As the UAE and Qatar join the MSCI Emerging Market Index on Sunday, a developing world stock guru is warning that many of their equities have gone into “overpriced territory”.
That is after a spectacular run for the Arabian Gulf states’ stock benchmark indexes in the past year and a half.
While Mark Mobius, who manages US$50 billion in emerging market stocks at the fund manager Franklin Templeton, continues to see potential in the UAE and Qatar in the long run as the countries’ economies recover, he sees better buying opportunities at the moment elsewhere including Russia and Thailand, where recent political upheavals have battered stock prices.
“There is still value to be had in both the United Arab Emirates and Qatar over the long term,” Mr Mobius said. “Of course, many of the stocks have gone into overpriced territory but there are some that are reasonably priced, given their strong growth prospects.
“The best opportunities are in those markets where the news is the worst and, of course, Russia ranks high on that list. Also Thailand, although not coming down very much, still has many good investment opportunities. In the Middle East region, Saudi Arabia is of particular interest for us.”
There are other fund managers, however, who remain bullish on the UAE and Qatar despite the recent surges and still find several sectors attractive.
Emerging market stocks were given a boost in the aftermath of the financial crisis in 2008 when the US Federal Reserve and other central banks around the world started to provide monetary stimulus to pump up economic growth while keeping interest rates low. But when the Fed signalled last year it would start tapering that cheap money, a huge sell-off was sparked in emerging market assets. That divestment, which caused the MSCI Emerging Market Index to drop 5 per cent last year, was also worsened by economic weakness and political instability in countries such as Turkey and Russia.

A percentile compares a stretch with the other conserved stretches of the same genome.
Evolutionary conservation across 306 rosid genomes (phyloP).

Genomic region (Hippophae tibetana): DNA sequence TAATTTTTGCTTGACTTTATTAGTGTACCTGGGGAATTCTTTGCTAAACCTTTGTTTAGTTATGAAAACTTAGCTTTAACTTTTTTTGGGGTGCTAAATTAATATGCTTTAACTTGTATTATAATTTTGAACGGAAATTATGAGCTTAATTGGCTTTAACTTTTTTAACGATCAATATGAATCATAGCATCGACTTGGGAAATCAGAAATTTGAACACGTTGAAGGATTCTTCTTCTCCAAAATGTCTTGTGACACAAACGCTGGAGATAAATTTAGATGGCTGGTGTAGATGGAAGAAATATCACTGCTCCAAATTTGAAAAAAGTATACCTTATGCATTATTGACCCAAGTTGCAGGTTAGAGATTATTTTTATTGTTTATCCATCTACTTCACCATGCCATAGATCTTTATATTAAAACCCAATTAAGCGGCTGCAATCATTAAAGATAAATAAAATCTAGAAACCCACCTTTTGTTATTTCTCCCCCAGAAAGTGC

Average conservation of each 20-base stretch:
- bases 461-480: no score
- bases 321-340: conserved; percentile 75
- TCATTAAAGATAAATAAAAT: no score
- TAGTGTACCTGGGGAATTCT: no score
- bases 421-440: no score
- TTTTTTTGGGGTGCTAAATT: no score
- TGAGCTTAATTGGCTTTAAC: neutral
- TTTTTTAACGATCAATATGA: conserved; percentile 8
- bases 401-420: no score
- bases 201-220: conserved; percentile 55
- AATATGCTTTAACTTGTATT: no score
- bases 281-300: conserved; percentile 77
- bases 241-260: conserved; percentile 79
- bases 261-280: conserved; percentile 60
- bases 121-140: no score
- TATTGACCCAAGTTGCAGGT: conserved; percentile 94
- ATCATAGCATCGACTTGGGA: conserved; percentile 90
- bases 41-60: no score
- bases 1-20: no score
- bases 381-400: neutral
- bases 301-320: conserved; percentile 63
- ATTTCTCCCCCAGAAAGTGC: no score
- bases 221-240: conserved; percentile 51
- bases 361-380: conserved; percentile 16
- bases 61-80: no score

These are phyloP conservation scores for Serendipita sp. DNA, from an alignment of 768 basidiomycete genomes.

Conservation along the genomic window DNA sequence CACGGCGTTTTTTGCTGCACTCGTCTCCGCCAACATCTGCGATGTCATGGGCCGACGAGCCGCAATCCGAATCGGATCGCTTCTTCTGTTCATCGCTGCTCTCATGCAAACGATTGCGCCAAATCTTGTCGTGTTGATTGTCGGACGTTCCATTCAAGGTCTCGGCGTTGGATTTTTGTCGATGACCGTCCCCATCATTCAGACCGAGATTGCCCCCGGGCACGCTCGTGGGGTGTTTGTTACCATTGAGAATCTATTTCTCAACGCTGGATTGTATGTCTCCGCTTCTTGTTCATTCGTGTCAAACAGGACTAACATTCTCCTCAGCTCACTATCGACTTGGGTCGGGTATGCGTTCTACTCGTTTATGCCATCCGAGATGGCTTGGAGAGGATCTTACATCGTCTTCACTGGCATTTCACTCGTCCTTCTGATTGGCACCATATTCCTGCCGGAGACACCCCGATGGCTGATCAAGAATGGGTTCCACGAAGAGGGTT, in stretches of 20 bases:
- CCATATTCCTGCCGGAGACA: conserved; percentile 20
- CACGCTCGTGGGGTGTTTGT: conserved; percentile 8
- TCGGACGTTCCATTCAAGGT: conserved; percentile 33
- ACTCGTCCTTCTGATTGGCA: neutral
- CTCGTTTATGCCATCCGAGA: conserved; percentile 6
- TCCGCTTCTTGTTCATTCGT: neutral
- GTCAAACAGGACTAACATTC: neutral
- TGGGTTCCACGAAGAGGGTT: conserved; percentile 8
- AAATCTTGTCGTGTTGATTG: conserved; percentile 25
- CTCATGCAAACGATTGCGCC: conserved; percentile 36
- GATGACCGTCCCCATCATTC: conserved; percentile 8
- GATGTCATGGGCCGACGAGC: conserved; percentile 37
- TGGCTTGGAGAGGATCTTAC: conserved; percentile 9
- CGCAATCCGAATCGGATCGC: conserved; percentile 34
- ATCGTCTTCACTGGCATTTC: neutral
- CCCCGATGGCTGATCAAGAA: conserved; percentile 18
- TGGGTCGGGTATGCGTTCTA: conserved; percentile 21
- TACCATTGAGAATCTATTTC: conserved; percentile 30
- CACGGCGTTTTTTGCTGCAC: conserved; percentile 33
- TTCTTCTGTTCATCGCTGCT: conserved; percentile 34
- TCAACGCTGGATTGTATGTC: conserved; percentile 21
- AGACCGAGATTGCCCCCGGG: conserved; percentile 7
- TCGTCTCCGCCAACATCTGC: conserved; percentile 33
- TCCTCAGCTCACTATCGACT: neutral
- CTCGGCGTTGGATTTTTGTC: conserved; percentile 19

By contrast, stocks in the UAE and Qatar have rallied during the same period, boosted by the announcement last June that they would join the index – which has more than 800 listed companies in 21 markets across the developing world – as well as improving economic indicators.
Dubai’s index alone more than doubled in 2013 and has gained 51 per cent this year, making it 2014’s best global equity performer so far. Meanwhile, Abu Dhabi’s stock index advanced 22 per cent and the Doha measure 33 per cent, making the latter the world’s second-best performer.
“Despite the pricing in of the ‘MSCI effect’, we remain positive on the outlook for growth in these markets,” said Cesar Perez, the London-based chief investment strategist for Europe, Middle East and Africa at JPMorgan Private Bank. “The banking sector remains strong, largely driven by the favourable operating environment and lending growth in both countries,” he said.
“Generally, we consider the heavy reliance on the large oil and gas sectors a perennial risk factor for the region, exposing the markets to a sudden and persistent drop in oil and gas prices. We do not believe this risk is prominent in the short term.”
The UAE’s economic growth exceeded 4 per cent last year amid government spending on infrastructure and a rebound in trade and tourism. Shrinking interest rates have also helped businesses to expand and individuals to seek leverage for property and big-ticket items. The credit bonanza, which has bolstered the bottom lines of banks, has been a concern for some analysts, however.
John Lomax, the head of global emerging market equity strategy at HSBC in London, said that while he recognises qualities such as pegged currencies and a recovery in corporate earnings that distinguish Gulf countries from other emerging markets, he maintains a “neutral” rating on the UAE. This is because of concern that the country’s low interest-rate fuelled economy may overheat amid rapid appreciation in property and listed companies.
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